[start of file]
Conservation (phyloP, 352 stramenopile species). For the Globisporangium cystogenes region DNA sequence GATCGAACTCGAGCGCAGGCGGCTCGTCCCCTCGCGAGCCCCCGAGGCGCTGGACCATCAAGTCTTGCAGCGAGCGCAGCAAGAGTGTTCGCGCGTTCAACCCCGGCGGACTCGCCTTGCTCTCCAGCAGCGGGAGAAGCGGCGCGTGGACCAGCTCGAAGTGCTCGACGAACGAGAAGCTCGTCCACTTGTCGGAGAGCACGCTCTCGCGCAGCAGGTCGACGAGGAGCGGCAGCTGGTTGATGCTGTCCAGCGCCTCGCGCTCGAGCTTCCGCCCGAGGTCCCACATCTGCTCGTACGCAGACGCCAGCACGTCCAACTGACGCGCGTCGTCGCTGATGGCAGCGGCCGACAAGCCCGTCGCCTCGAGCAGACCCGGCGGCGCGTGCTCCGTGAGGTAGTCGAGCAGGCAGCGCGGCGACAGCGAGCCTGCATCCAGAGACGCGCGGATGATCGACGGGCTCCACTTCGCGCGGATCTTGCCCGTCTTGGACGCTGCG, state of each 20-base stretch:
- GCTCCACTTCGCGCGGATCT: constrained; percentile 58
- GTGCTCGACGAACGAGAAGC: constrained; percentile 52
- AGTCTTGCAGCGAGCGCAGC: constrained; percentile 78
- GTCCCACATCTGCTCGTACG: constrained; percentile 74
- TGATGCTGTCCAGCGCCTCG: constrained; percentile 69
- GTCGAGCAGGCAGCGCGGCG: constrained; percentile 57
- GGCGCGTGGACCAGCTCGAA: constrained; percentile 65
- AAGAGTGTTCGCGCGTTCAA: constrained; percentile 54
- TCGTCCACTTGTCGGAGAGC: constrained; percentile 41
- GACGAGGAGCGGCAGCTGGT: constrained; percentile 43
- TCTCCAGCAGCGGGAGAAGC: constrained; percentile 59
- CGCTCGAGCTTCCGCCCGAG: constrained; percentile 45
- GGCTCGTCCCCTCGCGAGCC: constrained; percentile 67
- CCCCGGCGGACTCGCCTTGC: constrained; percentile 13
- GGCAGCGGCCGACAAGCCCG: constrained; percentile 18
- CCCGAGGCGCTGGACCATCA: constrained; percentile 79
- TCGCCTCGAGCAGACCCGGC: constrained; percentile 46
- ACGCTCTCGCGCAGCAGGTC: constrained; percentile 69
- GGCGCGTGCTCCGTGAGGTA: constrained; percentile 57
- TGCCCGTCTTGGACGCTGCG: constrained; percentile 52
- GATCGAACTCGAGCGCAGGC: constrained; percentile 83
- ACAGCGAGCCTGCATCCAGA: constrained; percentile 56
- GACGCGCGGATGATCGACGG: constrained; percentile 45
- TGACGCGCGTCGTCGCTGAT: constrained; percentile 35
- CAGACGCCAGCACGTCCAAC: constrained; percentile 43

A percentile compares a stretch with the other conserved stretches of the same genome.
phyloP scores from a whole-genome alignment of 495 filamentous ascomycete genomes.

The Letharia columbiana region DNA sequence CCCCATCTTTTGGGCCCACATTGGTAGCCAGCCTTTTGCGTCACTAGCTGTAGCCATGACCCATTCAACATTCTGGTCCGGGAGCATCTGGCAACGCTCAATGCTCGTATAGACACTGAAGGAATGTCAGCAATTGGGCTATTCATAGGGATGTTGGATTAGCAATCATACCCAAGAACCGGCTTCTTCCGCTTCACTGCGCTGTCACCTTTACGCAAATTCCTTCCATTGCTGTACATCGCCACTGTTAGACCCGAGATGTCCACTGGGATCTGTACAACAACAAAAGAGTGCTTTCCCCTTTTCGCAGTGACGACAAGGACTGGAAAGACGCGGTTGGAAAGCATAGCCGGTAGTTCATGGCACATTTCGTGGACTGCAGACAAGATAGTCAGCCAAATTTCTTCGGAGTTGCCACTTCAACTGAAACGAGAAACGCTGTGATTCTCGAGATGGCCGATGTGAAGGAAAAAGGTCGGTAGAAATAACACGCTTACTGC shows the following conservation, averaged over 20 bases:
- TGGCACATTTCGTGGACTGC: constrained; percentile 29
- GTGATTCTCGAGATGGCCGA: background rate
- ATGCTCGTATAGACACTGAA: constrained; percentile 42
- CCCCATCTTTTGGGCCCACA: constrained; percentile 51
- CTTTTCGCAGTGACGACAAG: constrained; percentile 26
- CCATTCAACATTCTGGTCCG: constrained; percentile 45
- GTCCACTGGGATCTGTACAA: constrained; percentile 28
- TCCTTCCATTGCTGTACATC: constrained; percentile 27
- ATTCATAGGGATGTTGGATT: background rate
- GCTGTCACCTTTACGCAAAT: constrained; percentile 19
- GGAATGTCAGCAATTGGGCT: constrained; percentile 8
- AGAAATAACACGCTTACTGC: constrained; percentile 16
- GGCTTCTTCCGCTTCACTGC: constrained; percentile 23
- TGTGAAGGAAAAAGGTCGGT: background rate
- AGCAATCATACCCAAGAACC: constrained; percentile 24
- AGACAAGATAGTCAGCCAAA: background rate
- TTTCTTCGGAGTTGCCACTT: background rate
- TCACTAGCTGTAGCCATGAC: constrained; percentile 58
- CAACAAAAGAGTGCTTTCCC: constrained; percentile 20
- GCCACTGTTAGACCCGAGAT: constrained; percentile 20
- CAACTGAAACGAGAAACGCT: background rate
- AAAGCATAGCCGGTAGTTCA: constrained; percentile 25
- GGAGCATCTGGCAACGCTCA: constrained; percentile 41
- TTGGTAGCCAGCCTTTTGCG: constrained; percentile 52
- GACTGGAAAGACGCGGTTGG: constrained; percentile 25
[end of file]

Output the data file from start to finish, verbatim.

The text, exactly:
Conservation (phyloP, 352 stramenopile species). For the Globisporangium cystogenes region DNA sequence GATCGAACTCGAGCGCAGGCGGCTCGTCCCCTCGCGAGCCCCCGAGGCGCTGGACCATCAAGTCTTGCAGCGAGCGCAGCAAGAGTGTTCGCGCGTTCAACCCCGGCGGACTCGCCTTGCTCTCCAGCAGCGGGAGAAGCGGCGCGTGGACCAGCTCGAAGTGCTCGACGAACGAGAAGCTCGTCCACTTGTCGGAGAGCACGCTCTCGCGCAGCAGGTCGACGAGGAGCGGCAGCTGGTTGATGCTGTCCAGCGCCTCGCGCTCGAGCTTCCGCCCGAGGTCCCACATCTGCTCGTACGCAGACGCCAGCACGTCCAACTGACGCGCGTCGTCGCTGATGGCAGCGGCCGACAAGCCCGTCGCCTCGAGCAGACCCGGCGGCGCGTGCTCCGTGAGGTAGTCGAGCAGGCAGCGCGGCGACAGCGAGCCTGCATCCAGAGACGCGCGGATGATCGACGGGCTCCACTTCGCGCGGATCTTGCCCGTCTTGGACGCTGCG, state of each 20-base stretch:
- GCTCCACTTCGCGCGGATCT: constrained; percentile 58
- GTGCTCGACGAACGAGAAGC: constrained; percentile 52
- AGTCTTGCAGCGAGCGCAGC: constrained; percentile 78
- GTCCCACATCTGCTCGTACG: constrained; percentile 74
- TGATGCTGTCCAGCGCCTCG: constrained; percentile 69
- GTCGAGCAGGCAGCGCGGCG: constrained; percentile 57
- GGCGCGTGGACCAGCTCGAA: constrained; percentile 65
- AAGAGTGTTCGCGCGTTCAA: constrained; percentile 54
- TCGTCCACTTGTCGGAGAGC: constrained; percentile 41
- GACGAGGAGCGGCAGCTGGT: constrained; percentile 43
- TCTCCAGCAGCGGGAGAAGC: constrained; percentile 59
- CGCTCGAGCTTCCGCCCGAG: constrained; percentile 45
- GGCTCGTCCCCTCGCGAGCC: constrained; percentile 67
- CCCCGGCGGACTCGCCTTGC: constrained; percentile 13
- GGCAGCGGCCGACAAGCCCG: constrained; percentile 18
- CCCGAGGCGCTGGACCATCA: constrained; percentile 79
- TCGCCTCGAGCAGACCCGGC: constrained; percentile 46
- ACGCTCTCGCGCAGCAGGTC: constrained; percentile 69
- GGCGCGTGCTCCGTGAGGTA: constrained; percentile 57
- TGCCCGTCTTGGACGCTGCG: constrained; percentile 52
- GATCGAACTCGAGCGCAGGC: constrained; percentile 83
- ACAGCGAGCCTGCATCCAGA: constrained; percentile 56
- GACGCGCGGATGATCGACGG: constrained; percentile 45
- TGACGCGCGTCGTCGCTGAT: constrained; percentile 35
- CAGACGCCAGCACGTCCAAC: constrained; percentile 43

A percentile compares a stretch with the other conserved stretches of the same genome.
phyloP scores from a whole-genome alignment of 495 filamentous ascomycete genomes.

The Letharia columbiana region DNA sequence CCCCATCTTTTGGGCCCACATTGGTAGCCAGCCTTTTGCGTCACTAGCTGTAGCCATGACCCATTCAACATTCTGGTCCGGGAGCATCTGGCAACGCTCAATGCTCGTATAGACACTGAAGGAATGTCAGCAATTGGGCTATTCATAGGGATGTTGGATTAGCAATCATACCCAAGAACCGGCTTCTTCCGCTTCACTGCGCTGTCACCTTTACGCAAATTCCTTCCATTGCTGTACATCGCCACTGTTAGACCCGAGATGTCCACTGGGATCTGTACAACAACAAAAGAGTGCTTTCCCCTTTTCGCAGTGACGACAAGGACTGGAAAGACGCGGTTGGAAAGCATAGCCGGTAGTTCATGGCACATTTCGTGGACTGCAGACAAGATAGTCAGCCAAATTTCTTCGGAGTTGCCACTTCAACTGAAACGAGAAACGCTGTGATTCTCGAGATGGCCGATGTGAAGGAAAAAGGTCGGTAGAAATAACACGCTTACTGC shows the following conservation, averaged over 20 bases:
- TGGCACATTTCGTGGACTGC: constrained; percentile 29
- GTGATTCTCGAGATGGCCGA: background rate
- ATGCTCGTATAGACACTGAA: constrained; percentile 42
- CCCCATCTTTTGGGCCCACA: constrained; percentile 51
- CTTTTCGCAGTGACGACAAG: constrained; percentile 26
- CCATTCAACATTCTGGTCCG: constrained; percentile 45
- GTCCACTGGGATCTGTACAA: constrained; percentile 28
- TCCTTCCATTGCTGTACATC: constrained; percentile 27
- ATTCATAGGGATGTTGGATT: background rate
- GCTGTCACCTTTACGCAAAT: constrained; percentile 19
- GGAATGTCAGCAATTGGGCT: constrained; percentile 8
- AGAAATAACACGCTTACTGC: constrained; percentile 16
- GGCTTCTTCCGCTTCACTGC: constrained; percentile 23
- TGTGAAGGAAAAAGGTCGGT: background rate
- AGCAATCATACCCAAGAACC: constrained; percentile 24
- AGACAAGATAGTCAGCCAAA: background rate
- TTTCTTCGGAGTTGCCACTT: background rate
- TCACTAGCTGTAGCCATGAC: constrained; percentile 58
- CAACAAAAGAGTGCTTTCCC: constrained; percentile 20
- GCCACTGTTAGACCCGAGAT: constrained; percentile 20
- CAACTGAAACGAGAAACGCT: background rate
- AAAGCATAGCCGGTAGTTCA: constrained; percentile 25
- GGAGCATCTGGCAACGCTCA: constrained; percentile 41
- TTGGTAGCCAGCCTTTTGCG: constrained; percentile 52
- GACTGGAAAGACGCGGTTGG: constrained; percentile 25